A blood test proves that Blake is Fallon's true father; Steven travels to Hollywood in search of his wife; Claudia learns her husband and daughter are believed to be dead; as Krystle struggles with ...
Blake mortgages the mansion to raise money; Tracy tells Alexis of her affair with Dex; Alexis is questioned about Mark's death; Sammy Jo intends to obtain custody of her son; an unknown woman, full ...
Gary and Valene Ewing, relatives of the Ewing clan of Dallas, arrive in Knots Landing to make a new home for themselves. However, scheming Abby Fairgate-Cunningham later breaks up their marriage when she seduces Gary.
The saga of a wealthy Denver family in the oil business: Blake Carrington, the patriarch; Krystle, his former secretary and wife; his children: Adam, lost in childhood after a kidnapping; Fallon, pampered and spoiled; Steven, openly gay; and Amanda, hidden from him by his ex-wife, the conniving Alexis. Most of the show features the conflict between 2 large corporations, Blake's Denver Carrington and Alexis' ColbyCo. Written by
Al Corley quit the series because his character, Stephen, kept flip flopping; one season he was gay, the next season he was "giving up the lifestyle" according to the character, and back and forth and back and forth again. He felt that was sending out a mixed message to the audience and not being true to what the character was. See more »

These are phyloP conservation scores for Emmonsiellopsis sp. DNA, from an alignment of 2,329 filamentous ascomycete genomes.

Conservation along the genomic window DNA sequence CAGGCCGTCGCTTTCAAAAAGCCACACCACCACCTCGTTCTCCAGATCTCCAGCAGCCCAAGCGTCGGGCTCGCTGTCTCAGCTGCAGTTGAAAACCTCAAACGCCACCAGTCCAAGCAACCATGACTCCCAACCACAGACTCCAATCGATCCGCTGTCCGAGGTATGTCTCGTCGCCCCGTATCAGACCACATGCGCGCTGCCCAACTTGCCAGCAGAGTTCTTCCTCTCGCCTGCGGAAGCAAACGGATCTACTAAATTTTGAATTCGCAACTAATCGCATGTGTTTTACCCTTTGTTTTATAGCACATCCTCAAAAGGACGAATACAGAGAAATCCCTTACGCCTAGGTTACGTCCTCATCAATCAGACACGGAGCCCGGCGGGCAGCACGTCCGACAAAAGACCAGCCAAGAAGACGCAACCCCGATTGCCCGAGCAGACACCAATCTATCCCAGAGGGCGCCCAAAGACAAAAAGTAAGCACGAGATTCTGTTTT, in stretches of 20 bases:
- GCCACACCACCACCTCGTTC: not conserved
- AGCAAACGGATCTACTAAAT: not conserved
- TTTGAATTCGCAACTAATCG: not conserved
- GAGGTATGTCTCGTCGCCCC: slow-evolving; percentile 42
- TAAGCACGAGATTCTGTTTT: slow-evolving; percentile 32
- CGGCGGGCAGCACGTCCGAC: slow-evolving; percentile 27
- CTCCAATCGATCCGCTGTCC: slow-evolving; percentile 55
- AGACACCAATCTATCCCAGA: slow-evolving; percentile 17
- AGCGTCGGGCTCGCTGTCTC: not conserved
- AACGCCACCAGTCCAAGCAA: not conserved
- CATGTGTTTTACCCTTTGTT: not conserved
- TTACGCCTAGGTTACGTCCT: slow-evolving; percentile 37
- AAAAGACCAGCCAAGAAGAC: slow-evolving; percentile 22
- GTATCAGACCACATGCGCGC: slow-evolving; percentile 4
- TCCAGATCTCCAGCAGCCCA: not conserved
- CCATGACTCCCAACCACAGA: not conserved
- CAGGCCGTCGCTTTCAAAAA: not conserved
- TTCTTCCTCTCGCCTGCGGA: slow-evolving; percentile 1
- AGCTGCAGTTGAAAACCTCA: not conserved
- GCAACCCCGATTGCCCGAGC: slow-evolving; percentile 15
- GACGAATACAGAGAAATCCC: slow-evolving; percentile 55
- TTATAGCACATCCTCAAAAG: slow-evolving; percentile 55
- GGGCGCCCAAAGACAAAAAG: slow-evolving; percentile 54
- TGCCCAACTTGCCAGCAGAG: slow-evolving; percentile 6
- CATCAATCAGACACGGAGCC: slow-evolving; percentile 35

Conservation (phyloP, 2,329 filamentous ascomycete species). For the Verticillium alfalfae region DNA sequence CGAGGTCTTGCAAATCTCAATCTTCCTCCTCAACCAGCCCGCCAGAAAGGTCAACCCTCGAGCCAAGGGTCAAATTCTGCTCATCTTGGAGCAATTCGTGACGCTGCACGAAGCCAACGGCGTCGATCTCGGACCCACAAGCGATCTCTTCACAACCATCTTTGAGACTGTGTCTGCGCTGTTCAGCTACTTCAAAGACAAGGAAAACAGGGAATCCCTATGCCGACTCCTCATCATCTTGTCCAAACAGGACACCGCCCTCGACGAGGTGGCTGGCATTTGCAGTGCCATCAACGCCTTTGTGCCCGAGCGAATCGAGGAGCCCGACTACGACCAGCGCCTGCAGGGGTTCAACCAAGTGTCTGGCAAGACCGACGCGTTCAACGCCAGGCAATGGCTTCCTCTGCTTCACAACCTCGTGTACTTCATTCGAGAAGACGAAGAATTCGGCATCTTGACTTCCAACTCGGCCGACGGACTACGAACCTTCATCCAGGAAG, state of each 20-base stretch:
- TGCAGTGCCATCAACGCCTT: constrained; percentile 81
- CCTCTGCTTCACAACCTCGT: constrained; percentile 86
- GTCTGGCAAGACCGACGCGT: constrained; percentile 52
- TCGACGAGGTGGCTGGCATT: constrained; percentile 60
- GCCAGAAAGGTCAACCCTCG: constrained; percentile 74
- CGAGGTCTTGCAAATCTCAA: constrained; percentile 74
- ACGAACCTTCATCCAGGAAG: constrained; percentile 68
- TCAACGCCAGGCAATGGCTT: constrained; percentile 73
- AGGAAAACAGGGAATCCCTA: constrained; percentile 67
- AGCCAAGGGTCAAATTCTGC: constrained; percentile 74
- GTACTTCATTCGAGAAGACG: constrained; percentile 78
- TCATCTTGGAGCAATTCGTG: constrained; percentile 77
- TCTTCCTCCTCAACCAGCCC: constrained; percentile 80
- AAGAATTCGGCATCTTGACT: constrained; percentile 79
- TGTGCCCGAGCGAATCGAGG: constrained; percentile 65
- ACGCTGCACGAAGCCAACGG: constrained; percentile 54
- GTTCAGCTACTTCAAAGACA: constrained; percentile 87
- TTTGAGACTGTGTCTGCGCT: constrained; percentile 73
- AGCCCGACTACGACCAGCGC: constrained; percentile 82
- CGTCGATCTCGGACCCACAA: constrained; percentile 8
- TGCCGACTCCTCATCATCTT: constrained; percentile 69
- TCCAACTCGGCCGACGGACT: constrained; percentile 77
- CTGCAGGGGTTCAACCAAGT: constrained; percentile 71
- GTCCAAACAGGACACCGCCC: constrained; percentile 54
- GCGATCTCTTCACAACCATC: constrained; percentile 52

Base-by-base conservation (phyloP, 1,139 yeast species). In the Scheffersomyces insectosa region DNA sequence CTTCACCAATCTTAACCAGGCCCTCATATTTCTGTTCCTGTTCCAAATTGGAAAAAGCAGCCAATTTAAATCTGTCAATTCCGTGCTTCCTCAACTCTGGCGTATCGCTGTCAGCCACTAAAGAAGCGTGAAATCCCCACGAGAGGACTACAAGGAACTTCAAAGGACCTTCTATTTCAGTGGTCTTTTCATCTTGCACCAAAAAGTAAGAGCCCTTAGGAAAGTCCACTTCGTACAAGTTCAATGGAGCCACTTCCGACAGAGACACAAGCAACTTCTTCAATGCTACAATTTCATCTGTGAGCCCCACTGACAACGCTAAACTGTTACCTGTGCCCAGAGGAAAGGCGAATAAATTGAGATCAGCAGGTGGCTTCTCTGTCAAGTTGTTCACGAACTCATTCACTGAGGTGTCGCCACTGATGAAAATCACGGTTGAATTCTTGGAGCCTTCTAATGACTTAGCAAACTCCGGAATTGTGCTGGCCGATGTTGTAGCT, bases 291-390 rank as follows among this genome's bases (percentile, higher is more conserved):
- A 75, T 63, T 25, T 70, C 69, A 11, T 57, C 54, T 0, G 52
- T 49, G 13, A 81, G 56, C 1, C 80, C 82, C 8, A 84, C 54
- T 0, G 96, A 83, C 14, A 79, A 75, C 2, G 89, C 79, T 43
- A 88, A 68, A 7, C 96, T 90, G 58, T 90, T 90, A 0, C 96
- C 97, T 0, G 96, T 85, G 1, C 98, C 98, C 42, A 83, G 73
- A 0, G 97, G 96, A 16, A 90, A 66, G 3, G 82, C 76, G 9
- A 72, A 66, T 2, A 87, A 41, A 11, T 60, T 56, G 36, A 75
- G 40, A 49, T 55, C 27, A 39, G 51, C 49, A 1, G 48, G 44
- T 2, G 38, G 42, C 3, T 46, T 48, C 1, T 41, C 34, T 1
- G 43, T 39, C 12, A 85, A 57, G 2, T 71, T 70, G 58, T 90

A few thoughts to add on this classic series: I was hooked from the very first episode, when Blake was driving his limo across the estate and Fallon raced him on her horse and got thrown. She got dirty and wet, so she put on Blake's sport coat when he stopped to help her. Then she got back on the horse and rode it to the stable, presumably WEARING NOTHING BUT THE COAT!!! Daddy's girl indeed, clearly this was like nothing that had ever aired before! The elaborate, preposterous plot twists, like Adam's using poison paint on Jeff's wall, were all part of the fun. The Moldavian massacre was brilliant -- practically Shakesperean as the camera pulled back to show a heap of bodies, worthy of Hamlet or MacBeth. There were however some major miscalculations, such as Emma Samms' replacing the brilliantly snippy Pamela Sue Martin. The less said about her the better. Than there was the plot twist (Steven's disappearance) that had Fallon become buddies with Krystal. "OH Krystal!" she wailed as they embraced. This was a really, really bad turn. The tension between those two had been one of the few things that made Krystal even moderately interesting. And it made Fallon seem dull once she teamed up with Krystal. Yecchh. Then there was Blake's evolution from a heavy into a wooden, semi-decent dullard. This, as I understand, was at John Forsythe's behest, as he didn't want to play such a heavy. MISTAKE! Bringing in new characters wasn't always so awful, I don't think. Adam became one of the show's most fun, interesting villains. Often, the show's silliest bits were its best: Paul Burke, as Cong. McVane, dressed in full drag (with wig and gown) so that he'd be mistaken for Alexis if anyone spied him tossing tennis pro Mark off the balcony -- how can you not love that? And perhaps my favorite all time moment, which I still show at parties: Claudia (poor dear..) cornered on the roof with Fallon's baby (or so we thought). When she lurches away, the baby , in a long shot, flies out of the bunting , through the air, and the camera changes angle to just below the edge of the roof, looking UP, and you see the 'baby' , in SLO MO, yet, sailing through the air, down towards the camera! WOW!!!! (No dead baby jokes here, it turned out to be a doll. Claudia really was whacked at the time...) Sigh. I miss it all , even with the tapes. The latter years weren't worth much, but those first five seasons or so were unmatched. I disagree wholeheartedly that it was only good for a year or 2 before going down the tubes.
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